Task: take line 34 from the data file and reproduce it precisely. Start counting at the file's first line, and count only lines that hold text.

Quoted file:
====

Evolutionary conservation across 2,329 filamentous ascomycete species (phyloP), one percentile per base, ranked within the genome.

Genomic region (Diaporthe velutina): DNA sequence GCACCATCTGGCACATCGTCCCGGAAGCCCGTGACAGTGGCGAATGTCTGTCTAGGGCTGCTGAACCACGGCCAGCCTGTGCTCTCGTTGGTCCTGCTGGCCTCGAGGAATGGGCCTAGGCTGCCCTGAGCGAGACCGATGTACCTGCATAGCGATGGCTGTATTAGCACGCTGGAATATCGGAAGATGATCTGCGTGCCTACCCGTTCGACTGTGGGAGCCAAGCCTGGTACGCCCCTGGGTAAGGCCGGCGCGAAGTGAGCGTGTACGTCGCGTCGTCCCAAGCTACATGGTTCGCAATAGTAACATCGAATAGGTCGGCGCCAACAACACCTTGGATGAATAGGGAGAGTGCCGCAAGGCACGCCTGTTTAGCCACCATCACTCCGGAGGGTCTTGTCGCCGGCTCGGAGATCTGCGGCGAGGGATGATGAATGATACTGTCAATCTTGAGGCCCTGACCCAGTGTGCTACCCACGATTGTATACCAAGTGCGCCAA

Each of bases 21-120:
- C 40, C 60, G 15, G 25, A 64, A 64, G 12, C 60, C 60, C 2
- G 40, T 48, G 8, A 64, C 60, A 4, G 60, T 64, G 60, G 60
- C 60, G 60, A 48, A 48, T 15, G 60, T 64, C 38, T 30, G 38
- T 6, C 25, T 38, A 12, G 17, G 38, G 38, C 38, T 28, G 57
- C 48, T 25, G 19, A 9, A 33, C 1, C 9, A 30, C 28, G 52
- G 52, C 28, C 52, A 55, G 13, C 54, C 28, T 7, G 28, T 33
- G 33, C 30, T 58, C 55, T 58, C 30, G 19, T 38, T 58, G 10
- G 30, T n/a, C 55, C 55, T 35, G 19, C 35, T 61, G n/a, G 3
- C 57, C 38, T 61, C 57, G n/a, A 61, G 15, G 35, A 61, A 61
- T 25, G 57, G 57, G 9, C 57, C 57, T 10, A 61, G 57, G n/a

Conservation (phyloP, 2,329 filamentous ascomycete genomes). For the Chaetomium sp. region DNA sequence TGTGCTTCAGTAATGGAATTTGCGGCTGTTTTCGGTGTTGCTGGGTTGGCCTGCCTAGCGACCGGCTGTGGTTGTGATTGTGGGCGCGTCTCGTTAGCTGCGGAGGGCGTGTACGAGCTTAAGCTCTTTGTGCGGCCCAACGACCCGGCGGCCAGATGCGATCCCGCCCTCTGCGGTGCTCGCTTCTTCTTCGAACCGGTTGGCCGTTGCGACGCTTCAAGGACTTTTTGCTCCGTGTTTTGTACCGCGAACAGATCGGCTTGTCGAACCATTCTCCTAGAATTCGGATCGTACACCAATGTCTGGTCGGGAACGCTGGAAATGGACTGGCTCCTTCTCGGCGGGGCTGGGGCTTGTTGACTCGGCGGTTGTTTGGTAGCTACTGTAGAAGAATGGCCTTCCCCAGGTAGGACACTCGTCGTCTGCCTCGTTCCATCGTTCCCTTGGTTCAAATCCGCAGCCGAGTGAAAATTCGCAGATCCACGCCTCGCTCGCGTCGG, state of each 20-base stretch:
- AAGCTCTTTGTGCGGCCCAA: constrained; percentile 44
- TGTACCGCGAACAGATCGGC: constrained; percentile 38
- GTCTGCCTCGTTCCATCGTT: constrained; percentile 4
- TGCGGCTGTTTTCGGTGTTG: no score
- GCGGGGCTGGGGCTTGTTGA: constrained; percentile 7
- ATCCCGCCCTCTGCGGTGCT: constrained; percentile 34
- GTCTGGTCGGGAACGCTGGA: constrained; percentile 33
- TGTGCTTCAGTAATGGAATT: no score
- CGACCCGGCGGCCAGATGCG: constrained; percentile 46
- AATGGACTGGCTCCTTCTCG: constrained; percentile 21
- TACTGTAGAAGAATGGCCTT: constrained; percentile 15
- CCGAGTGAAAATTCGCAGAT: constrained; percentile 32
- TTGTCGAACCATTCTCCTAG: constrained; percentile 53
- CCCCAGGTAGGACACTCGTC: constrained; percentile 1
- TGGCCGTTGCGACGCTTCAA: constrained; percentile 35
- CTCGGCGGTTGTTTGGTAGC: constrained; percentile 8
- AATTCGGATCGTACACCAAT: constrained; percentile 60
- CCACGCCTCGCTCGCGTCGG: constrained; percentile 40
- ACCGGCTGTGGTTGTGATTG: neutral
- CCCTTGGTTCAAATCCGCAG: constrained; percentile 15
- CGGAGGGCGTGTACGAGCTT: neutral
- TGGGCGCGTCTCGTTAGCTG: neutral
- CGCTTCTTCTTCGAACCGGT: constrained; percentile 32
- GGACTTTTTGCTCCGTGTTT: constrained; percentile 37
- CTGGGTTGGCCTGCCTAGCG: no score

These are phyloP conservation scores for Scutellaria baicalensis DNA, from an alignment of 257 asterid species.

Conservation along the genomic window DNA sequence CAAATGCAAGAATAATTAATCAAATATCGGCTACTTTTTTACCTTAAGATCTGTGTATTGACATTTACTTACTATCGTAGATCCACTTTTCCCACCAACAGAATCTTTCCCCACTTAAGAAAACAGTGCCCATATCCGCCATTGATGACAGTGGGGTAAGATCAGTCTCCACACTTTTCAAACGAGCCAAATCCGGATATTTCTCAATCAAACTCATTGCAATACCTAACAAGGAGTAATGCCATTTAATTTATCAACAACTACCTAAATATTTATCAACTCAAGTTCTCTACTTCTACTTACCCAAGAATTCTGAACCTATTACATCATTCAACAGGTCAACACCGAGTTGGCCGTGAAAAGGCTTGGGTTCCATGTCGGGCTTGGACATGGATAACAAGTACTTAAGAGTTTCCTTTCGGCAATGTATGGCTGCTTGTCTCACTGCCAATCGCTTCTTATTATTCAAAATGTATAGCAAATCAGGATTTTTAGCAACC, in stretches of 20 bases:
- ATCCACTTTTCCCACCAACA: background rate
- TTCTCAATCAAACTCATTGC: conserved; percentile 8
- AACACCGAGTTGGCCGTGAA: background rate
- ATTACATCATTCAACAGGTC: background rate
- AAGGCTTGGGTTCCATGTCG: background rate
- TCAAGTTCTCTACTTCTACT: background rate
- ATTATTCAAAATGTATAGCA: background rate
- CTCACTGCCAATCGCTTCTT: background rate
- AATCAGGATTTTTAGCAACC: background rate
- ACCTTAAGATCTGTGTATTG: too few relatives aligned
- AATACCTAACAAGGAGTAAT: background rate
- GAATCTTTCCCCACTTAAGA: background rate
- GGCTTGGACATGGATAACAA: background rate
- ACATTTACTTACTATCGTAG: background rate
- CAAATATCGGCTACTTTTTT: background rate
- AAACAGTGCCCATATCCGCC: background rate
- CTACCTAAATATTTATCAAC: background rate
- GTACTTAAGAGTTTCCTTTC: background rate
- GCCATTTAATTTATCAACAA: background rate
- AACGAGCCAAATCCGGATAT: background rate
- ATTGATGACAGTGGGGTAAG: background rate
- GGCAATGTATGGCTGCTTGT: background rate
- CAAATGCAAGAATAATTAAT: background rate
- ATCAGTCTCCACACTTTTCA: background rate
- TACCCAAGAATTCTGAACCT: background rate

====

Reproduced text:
- CCCTTGGTTCAAATCCGCAG: constrained; percentile 15